I do not have an Italian grandmother. I always thought my mom made her spaghetti sauce from scratch, if scratch meant cutting up the onion and green pepper, browning the ground beef from the nice plastic wrapped meat section of the grocery store, opening a can of whole stewed tomatoes, a can of tomato paste, and tossing in a few herbs from the glass vials in the cupboard. And this is making it from scratch compared to what I usually do in Portland, which entails opening up a jar of sauce and sticking it in the microwave before pouring it over the noodles.
I do not mean to despair my mother’s cooking at all. She did a million things from real scratch (who else saves bread loaf ends in the oven to dry them out and then rolls them into breadcrumbs?), and since the hectic days of my childhood she has started making tomato sauce from the actual tomatoes. I know this because when she was here a few weeks ago and I asked her how on earth I could find pasta sauce, she said “make it yourself.” What a novel concept.
My Tia Marichely gave me a great cookbook when I arrived. There are no photographs in it, and it is all in Spanish. I see both these attributes as good omens. First of all, there is no gleaming, perfect picture with which to compare my own final product. Second, if I get it wrong I can always claim I didn’t translate it well.
The first thing that is wildly different about Urubamba is the shopping. There is no grocery store. I mean there are a few shops that might qualify as mini-supermarkets, but really they hold no candle to a typical Portland style grocery store. I’ve learned over the course of the last few weeks where to buy the best meat, the best dairy, the best jams, and the best bread–but it was definitely a learning process, mostly through word of mouth from the few friends I’ve met. Most of my inicial conversations with people go like this. Hello, what’s your name? My name is Elizabeth. Where do you buy meat/eggs/bread/cream/chicken/granola? It hasn’t made me the most popular gal, but I have found a few great shops. Oddly, the most gourmet place to get unusual items, like cheddar cheese or Nature Valley Granola bars, is the central gas station on the main drag of Urubamba. Go figure.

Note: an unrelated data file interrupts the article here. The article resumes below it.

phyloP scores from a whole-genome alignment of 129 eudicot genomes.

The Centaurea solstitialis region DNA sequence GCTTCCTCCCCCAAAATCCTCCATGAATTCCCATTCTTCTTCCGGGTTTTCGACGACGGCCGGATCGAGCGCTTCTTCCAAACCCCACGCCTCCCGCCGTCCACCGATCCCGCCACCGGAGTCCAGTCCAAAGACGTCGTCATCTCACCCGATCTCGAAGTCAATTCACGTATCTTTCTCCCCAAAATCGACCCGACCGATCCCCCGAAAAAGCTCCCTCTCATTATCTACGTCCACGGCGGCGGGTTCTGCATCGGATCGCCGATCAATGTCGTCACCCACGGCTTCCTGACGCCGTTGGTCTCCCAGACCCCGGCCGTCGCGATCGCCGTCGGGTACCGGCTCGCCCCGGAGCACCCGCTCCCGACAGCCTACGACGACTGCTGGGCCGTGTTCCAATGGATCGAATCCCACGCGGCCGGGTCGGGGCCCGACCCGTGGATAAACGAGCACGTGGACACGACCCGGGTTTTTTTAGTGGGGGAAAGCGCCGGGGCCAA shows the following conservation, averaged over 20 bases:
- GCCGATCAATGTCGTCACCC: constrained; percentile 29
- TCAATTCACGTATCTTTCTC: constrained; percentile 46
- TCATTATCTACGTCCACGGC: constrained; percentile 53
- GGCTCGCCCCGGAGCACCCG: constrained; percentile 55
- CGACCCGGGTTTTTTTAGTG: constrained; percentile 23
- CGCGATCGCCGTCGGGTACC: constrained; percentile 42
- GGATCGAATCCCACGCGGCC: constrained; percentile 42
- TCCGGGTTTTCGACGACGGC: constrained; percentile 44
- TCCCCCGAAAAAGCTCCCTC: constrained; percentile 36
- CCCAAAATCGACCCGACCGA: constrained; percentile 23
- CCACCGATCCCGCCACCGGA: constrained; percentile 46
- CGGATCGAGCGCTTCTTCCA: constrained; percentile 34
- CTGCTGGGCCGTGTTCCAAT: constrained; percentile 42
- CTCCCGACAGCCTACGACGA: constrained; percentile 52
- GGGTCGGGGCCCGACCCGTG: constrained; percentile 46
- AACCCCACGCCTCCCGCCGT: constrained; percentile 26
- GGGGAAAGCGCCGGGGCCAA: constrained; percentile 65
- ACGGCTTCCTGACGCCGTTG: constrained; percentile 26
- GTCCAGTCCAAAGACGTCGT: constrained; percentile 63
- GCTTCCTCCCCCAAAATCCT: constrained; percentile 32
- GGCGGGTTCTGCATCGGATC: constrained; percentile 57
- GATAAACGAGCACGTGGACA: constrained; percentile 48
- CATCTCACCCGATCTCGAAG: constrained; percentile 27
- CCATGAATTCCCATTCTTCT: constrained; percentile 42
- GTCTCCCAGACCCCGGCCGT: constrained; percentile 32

But, back to dinner. I was quite proud of my dinner the other night. I bought loads of tomatoes, fresh basil, fresh parsley, onions and garlic from the town market. Each of those bundles of herbs cost about 10 cents. I followed the picture-less cookbook and blanched the tomatoes, then cut them up.
I threw them in the blender for a few pulses because they weren’t bien maduros as the book recommended. Chopped the rest of the items, and let it simmer away.
In the mean time, I soaked the lettuce for salad in a special tincture of “clean the E. coli off your veggies” that I picked up in Cusco on my last visit. We haven’t eaten a real salad for three weeks because I am terrified of eating the lettuce without getting raging colitis. Usually our salad consists of blanched tomatoes (pour boiling water over a tomato and let it sit for a minute then easily peel the skin) and cut up avocados with a little lemon juice and salt. Not a bad way to go, but we were craving lettuce. As a special treat, I also bought strawberries. Soaked those bad boys for a full ten minutes. We had the strawberries with farm fresh cream off a tip from a neighbor who directed me to that gem of a shop. Delish in morning coffee too.
The finished product was spaghetti with homemade sauce that tasted better than any jar I’ve ever had. We had a lovely salad with lettuce, cucumber, avocado and tomato. I bought olive ciabatta bread from another gem of a shop run buy an Argentinian with Italian roots. For dessert we had fresh strawberries and cream. I know this may seem like a very basic meal for many of you out there. But for me it was a masterpiece. Let me bask in its glory.